The night needed a push. I was the only customer in the place, this small dark place called Barely Legal with just one stage and a handful of circle tables and red candles. I’d run out of money after getting a few drinks in me. It was a bad feeling, like finding a straight piece of blacktop under a noon sun and hardly getting her opened up before hitting a red light. I was sitting up front watching this tiny thing swing around and around. Then the spinning stopped and she let gravity pull her slowly down. I was leering at her and she was eyeing me with big lusty eyes, waiting for me to make a move toward my pocket.
The song faded out and she’d sunk down to stage level. A new girl came up and I think they must’ve had a bet about who could get any money out of me, because this young blonde immediately gripped the pole and bent over and started punching herself in the ass. I was surprised, but didn’t let on. I sat there, watching the impacts ripple down her thigh, and I thought about all the things I’d like to do to her if I had maybe just twenty bucks.
I sunk down into the chair, staring at the back of her like a Thanksgiving turkey, and suddenly got the feeling of all the other eyes on me. There were the other girls off sidestage, wondering what to do to get a couple bucks out of me. The bartender waiting for my mouth to get dry. The bouncer wanting to toss me into the neon street. And that girl on stage just letting loose, raining fists on her own sweaty, glorious ass, tallying each hit up to another dollar that I owed her.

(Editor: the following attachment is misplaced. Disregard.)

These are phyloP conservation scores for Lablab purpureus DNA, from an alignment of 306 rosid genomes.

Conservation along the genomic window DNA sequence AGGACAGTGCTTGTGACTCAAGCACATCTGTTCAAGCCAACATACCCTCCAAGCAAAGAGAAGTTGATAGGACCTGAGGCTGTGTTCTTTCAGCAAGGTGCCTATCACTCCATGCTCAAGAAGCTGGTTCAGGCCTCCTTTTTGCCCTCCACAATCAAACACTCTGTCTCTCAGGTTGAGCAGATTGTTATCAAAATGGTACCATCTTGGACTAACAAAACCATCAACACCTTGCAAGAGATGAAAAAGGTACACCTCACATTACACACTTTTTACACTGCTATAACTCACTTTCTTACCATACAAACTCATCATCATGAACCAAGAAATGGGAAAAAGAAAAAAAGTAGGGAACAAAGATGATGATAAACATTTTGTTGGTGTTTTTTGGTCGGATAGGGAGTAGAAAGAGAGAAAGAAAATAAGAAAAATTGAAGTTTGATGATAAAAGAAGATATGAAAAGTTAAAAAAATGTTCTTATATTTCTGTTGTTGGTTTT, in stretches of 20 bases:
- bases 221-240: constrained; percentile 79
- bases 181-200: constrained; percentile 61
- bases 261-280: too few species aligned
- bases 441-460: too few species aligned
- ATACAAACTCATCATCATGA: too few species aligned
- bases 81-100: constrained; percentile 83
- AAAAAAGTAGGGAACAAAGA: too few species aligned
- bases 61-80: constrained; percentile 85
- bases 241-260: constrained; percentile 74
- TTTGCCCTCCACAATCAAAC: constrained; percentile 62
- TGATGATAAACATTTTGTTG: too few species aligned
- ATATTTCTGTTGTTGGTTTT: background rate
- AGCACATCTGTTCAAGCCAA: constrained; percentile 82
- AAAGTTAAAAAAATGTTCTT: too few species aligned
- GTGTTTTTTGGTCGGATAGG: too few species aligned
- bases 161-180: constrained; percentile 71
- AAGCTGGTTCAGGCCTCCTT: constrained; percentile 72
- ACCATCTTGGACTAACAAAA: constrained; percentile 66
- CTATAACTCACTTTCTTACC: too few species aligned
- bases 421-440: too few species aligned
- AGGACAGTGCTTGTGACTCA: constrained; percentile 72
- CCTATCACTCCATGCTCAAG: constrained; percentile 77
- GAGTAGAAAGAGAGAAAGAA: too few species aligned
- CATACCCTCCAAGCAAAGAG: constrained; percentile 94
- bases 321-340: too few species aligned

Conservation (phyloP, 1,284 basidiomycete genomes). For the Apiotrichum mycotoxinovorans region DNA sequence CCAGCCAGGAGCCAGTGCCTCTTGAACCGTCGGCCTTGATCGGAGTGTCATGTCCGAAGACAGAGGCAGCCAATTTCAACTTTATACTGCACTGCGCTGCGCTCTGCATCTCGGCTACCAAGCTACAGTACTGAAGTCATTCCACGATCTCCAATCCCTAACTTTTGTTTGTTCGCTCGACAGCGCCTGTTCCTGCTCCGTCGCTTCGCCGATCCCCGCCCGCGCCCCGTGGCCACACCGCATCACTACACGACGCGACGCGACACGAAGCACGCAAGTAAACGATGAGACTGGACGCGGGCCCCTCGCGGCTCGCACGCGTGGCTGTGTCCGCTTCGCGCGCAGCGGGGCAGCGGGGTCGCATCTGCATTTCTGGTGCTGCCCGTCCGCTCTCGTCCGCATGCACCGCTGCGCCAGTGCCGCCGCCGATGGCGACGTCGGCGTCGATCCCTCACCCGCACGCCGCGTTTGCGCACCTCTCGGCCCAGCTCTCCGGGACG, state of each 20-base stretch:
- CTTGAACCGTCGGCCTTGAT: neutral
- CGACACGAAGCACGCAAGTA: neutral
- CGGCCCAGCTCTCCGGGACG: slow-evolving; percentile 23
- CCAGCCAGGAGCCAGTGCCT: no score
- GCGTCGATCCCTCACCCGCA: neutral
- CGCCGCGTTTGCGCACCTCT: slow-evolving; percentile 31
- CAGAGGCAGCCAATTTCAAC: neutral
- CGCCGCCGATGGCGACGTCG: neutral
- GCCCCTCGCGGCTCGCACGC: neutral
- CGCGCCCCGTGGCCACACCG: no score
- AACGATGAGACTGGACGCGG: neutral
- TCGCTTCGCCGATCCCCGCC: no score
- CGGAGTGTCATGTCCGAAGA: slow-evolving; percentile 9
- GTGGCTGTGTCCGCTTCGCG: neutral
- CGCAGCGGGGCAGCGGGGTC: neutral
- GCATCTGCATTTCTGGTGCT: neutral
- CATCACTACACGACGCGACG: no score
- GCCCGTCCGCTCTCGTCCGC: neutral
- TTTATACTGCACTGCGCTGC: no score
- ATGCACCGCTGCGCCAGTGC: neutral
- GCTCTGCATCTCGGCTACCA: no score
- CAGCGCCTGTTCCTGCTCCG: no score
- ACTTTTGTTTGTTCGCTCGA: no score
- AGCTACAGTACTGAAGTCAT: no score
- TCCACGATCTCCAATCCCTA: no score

This place was like that. It made a person think about everything he owed. I started feeling indebted to everyone there, like I was getting something I had no right to. I sunk farther into the chair and my heart sunk a little farther into me. I didn’t belong here.
Outside, the street smelled to high heaven and when I looked down a nearby alley there was a couple going at it like two feral cats. The woman’s skirt was up around her waist. She had her hands up against the brick wall and her legs spread like an officer was about to shake her down, but what she got instead was this guy up on his tiptoes with every thrust. He must’ve been huge, what with her legs spread out like that and still yelping. There’s nothing else to say about it. It was beautiful. It looked like real love, so I walked on and left them to it.
“Hey,” a guy said, coming up to me on the corner. “Give me a quarter to get a beer?”
He looked older than he probably was, his skin tanned and wrinkled and yellowed in the lights. It was the middle of the week and the streets were mostly empty. I looked up and down the street. There was the hum of brightness and the glow off the concrete. There was trash in the gutters. I wondered how much money he might have on him.
“You know a place that’s got beer for a quarter?” I said.
“No,” he said. “But a buck can get me a pint.”
“Well, what’ve you got so far?”
He narrowed one of his eyes. He was onto me.
“Never mind,” he said. He turned and started away.
“Wait,” I said, reaching after him like he was a balloon I’d just let go of.
“Screw you.” He kept walking and I watched him turn a corner and disappear.
That was my chance, I thought. I bet that bastard had plenty of money for a beer. At least a pint.